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dwpearl03

First Layer Adhesion / Warping Help with Specific Print

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I would consider myself to have a decent amount of 3D printing experience at this point, but I am struggling with this print. I am having issues with my first layer not adhering very well to my raft and then with the print warping later. I've probably tried to print this part at least 8 times with different settings and different results. I have also tried the usual fixes for these problems.

I am printing PLA on a Monoprice Maker Select 3D Printer and using Cura 2.3.1 for my settings. (I can't get version 3 to work on my computer for some reason) Here are a few of the things I have tried for the first layer problem. I have the raft air gap currently set a 0.25. I have found I get very poor adhesion with 0.3 and at 0.2 I can't separate the raft. I have tried the first layer print at different speeds. I have tried different fan settings. I felt that the fan was blowing the bead off but that was not the case. I tried unplugging the fan at the beginning of the print just to be sure.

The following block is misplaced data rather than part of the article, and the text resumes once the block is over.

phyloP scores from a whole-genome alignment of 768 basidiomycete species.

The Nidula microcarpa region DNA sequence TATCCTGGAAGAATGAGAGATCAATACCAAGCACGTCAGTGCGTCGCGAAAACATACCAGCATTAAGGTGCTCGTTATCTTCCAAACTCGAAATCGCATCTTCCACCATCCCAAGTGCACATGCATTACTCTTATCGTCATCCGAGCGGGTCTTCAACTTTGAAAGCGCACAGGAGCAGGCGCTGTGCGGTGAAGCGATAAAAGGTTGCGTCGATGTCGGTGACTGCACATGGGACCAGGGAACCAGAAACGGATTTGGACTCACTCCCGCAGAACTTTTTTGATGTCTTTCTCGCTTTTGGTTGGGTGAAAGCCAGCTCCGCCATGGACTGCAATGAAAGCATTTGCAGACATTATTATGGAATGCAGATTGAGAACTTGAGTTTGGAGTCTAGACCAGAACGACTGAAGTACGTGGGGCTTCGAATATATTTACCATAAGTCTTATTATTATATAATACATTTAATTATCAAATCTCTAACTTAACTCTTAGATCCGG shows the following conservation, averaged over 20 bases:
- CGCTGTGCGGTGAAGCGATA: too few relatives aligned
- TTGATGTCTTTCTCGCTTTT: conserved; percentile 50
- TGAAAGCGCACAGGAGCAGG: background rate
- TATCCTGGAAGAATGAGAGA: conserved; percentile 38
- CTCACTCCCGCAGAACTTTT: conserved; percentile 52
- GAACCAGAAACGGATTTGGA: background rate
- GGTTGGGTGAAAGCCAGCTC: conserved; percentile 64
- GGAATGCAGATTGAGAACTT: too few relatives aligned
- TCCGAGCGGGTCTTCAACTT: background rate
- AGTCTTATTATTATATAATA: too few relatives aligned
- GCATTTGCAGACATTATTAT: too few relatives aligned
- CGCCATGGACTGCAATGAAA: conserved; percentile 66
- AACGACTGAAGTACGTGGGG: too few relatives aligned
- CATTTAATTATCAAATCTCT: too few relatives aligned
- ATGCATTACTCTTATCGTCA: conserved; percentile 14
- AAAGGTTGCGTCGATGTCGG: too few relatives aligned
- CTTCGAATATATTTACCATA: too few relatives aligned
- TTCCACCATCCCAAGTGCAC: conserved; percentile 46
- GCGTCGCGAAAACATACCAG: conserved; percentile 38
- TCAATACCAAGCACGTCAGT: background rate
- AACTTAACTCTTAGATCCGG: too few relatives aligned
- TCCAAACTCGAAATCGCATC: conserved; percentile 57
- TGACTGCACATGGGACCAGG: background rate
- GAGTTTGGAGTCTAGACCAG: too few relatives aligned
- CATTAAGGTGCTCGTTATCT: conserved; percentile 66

As for the warping, I have tried different temps of both the bed and print temp. I use blue painting tape with a glue stick. When it warps, it usually pulls the raft with it. I have tried different variables of the cooling fan. Should I enable print cooling? I feel like this is only for objects that are printed vertically very fast. I was concerned that a draft in the room may be causing it be cause it is always the side closest to the wall that warps. I haven't been able to confirm this though and I am trying to block any draft on that side of the print at this point. I have enlarged the raft and tried adding mouse ears but without success.

Thanks for any ideas.

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I do not know whether this stuff is available where you live but I did recently discover "3DLac" to be really extraordinary stuff to stick things to the buildplate.

In fact I did already have several occasions where the major challenge was to get the prints off the build plate!